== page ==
Current conventional wisdom practically demands that she proceed directly to college in hopes of figuring things out during her "general education" classes, but I have my reservations about the notion that bright high school graduates are wasting their potential if they don't immediately enroll in a four-year college. Given the hands-on nature of fashion work and the variety of positions available in the industry, my daughter may be better served by gaining practical insights through a well-developed fashion internship program.
As you're likely aware, interning is very similar to the tradition of apprenticing with skilled laborers and gaining practical experience on the job, much like the aforementioned future blacksmith. Many college curricula now require an internship (for which most students still pay tuition, incidentally) in order to graduate. While I was in college, I was fortunate enough to intern at a 3D animation and visual effects company. It was there, over the course of three years, that I was exposed to 3D modeling and animation, visual effects and compositing, and many other skills that went beyond the production and editorial lessons I learned in school.
I quickly learned which things I enjoyed and dismissed those that I loathed while getting an invaluable overview of everything, and all it cost me was time and effort. While I wasn't rewarded with food, a place to sleep, or clothing, as was common in old-school apprenticeships in colonial America, I also didn't risk getting kicked in the head by petulant horses.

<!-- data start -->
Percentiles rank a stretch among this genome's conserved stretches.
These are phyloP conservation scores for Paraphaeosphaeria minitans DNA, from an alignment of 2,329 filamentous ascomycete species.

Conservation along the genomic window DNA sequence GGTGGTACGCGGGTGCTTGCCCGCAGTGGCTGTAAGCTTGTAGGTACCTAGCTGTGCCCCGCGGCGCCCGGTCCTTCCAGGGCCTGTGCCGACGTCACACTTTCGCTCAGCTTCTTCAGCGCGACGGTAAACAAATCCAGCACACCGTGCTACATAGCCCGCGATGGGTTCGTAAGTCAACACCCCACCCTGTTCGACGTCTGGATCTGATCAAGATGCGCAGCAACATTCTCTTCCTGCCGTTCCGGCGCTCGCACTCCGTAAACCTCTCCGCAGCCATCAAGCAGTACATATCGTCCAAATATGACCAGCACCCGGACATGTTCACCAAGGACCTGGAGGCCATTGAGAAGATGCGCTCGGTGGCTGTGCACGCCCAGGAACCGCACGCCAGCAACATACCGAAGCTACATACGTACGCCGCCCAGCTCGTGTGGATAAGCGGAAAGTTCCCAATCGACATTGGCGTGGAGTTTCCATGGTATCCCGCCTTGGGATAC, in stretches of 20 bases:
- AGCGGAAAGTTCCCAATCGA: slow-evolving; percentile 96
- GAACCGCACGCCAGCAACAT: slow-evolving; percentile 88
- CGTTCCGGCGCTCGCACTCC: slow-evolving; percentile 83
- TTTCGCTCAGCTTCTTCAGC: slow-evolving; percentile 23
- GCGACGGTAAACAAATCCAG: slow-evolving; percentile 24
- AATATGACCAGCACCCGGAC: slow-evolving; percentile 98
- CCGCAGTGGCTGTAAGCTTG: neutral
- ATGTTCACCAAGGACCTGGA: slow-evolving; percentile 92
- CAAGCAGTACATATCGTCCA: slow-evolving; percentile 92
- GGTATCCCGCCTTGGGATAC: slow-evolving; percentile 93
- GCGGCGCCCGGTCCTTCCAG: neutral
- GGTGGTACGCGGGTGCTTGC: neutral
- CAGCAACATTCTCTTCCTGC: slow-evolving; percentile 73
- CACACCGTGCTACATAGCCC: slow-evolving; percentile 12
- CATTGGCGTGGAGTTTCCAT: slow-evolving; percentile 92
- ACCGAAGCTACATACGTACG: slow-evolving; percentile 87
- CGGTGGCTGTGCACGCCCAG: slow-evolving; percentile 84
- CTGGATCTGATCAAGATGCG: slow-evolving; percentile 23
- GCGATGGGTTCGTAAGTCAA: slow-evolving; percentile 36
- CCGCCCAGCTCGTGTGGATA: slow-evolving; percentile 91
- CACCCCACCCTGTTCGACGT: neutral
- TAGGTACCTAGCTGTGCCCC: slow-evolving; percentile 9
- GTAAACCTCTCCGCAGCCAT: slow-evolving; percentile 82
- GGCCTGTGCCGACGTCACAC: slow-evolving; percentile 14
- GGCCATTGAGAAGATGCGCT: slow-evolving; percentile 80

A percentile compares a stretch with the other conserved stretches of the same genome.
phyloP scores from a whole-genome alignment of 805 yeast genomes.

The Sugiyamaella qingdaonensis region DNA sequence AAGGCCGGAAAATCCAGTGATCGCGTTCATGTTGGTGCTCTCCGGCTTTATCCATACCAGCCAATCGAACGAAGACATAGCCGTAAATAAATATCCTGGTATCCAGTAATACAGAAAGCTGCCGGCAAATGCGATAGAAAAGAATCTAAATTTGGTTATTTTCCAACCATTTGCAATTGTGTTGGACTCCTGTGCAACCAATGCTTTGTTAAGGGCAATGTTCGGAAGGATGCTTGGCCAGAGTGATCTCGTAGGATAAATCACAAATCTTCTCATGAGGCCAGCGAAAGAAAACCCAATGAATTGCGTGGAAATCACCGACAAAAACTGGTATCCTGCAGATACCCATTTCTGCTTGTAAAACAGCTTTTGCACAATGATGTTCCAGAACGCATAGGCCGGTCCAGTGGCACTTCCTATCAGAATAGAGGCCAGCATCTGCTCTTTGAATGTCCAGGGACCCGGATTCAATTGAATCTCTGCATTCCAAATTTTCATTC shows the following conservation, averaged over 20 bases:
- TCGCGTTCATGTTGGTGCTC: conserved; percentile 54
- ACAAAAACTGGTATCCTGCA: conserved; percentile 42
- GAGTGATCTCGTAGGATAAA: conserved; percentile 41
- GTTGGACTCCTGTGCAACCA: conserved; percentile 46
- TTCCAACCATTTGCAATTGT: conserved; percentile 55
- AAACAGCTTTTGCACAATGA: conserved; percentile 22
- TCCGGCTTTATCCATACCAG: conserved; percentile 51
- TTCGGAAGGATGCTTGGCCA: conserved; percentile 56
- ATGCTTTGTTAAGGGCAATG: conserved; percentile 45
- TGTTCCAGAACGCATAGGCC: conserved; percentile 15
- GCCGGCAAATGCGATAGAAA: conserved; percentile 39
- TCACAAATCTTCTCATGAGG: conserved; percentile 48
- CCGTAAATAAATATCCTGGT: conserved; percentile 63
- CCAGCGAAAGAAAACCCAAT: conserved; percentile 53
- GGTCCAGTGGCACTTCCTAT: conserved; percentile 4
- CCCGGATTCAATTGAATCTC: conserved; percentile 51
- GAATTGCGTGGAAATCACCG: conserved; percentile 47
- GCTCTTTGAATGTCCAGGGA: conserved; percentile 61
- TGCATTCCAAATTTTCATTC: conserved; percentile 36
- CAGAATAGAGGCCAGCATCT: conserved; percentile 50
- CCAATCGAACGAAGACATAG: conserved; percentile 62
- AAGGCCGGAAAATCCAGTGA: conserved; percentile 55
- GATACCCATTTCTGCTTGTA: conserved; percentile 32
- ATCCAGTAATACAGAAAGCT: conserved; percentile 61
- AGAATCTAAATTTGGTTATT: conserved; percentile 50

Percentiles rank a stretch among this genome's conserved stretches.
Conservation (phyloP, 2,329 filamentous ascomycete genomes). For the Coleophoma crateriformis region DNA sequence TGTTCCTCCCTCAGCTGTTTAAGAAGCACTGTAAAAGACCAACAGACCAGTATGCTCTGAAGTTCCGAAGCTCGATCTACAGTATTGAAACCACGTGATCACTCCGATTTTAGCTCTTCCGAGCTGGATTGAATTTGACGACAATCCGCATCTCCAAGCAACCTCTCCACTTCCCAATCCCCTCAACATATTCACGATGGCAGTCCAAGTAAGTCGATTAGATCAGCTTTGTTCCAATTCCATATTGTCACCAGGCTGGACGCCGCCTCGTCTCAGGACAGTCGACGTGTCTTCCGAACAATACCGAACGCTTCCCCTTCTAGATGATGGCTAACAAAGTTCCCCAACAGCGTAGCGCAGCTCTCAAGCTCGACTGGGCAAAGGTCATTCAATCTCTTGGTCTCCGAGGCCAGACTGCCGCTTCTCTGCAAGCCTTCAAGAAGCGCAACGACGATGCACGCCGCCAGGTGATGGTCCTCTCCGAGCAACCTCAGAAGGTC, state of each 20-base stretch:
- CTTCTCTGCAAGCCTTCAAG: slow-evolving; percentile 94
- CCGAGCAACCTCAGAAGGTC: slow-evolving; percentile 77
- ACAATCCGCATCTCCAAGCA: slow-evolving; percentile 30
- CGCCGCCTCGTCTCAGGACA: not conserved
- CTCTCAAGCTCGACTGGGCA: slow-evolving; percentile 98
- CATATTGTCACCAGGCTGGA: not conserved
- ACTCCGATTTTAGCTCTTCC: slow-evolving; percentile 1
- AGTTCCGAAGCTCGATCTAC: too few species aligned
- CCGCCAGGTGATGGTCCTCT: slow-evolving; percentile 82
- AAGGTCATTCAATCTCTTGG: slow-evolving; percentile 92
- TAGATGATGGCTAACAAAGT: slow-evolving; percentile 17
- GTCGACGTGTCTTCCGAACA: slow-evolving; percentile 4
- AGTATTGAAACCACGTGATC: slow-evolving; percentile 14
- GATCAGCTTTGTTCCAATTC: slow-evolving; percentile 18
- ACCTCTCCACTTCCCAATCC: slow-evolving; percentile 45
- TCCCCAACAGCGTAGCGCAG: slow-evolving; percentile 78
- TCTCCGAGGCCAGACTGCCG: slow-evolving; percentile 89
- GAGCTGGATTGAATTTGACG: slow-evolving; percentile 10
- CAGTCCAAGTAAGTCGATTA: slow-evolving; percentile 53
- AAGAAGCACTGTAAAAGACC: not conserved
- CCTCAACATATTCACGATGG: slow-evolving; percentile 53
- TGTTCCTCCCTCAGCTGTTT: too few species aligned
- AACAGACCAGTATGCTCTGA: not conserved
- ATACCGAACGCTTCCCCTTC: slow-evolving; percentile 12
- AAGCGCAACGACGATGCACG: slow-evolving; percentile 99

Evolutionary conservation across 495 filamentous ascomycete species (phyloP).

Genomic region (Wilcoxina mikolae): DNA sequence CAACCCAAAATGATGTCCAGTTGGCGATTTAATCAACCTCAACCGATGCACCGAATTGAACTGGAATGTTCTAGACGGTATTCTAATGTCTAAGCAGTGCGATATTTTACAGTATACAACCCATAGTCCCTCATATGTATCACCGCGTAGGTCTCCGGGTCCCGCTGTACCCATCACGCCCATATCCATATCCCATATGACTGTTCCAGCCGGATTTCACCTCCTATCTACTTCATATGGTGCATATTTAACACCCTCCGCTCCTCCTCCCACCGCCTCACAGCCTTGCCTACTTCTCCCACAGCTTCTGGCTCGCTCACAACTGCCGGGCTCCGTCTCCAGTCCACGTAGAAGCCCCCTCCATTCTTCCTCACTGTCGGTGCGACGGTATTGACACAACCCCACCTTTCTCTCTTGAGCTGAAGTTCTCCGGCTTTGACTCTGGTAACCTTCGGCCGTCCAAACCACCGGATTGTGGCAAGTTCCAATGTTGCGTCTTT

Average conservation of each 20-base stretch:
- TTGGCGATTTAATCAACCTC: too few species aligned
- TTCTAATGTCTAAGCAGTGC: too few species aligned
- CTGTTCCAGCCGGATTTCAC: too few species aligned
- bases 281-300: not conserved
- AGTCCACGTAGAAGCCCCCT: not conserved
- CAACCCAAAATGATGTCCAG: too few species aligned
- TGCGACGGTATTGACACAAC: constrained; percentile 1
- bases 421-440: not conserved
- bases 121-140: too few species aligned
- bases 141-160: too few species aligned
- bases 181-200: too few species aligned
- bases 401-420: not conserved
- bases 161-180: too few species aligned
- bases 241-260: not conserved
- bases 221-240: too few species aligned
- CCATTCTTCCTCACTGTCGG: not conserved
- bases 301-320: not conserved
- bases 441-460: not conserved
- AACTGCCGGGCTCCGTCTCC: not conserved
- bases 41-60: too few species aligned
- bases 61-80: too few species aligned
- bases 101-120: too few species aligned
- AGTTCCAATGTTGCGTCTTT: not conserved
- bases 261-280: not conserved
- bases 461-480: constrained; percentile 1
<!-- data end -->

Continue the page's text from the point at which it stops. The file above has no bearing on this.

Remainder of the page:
Thanks largely to my internship, my portfolio was full of high-level projects when I finally graduated. In addition to providing me with access to better software and gear, my mentors at the internship could see clearly how interested I was in learning, and they were genuinely excited to nurture my skills. That practical training helped me to land a mid-level position in my field right after I graduated college.
I was fortunate enough to benefit from both a college education and a phenomenal internship, and I can honestly say that I learned a great deal from both experiences. If I were asked to repeat only one of those experiences, my choice would be to apprentice with professionals in my field due to the rich practical learning opportunities that a "real world" environment offers. I'm not saying that apprenticeship is better than a traditional college education for everyone, but I'm definitely saying that the choice merits serious consideration.
The bottom line is that your education is a significant investment, and you have to weigh the benefits and risks before making such a far-reaching decision. Spend some time thinking about what really interests you, eliminate the things that don't, and pursue your passion with dedication and conviction, whether that's through an apprenticeship, a college education, or both. Life is too short to waste time feeling unsatisfied with the choices you've made, or worse, with choices that were made for you.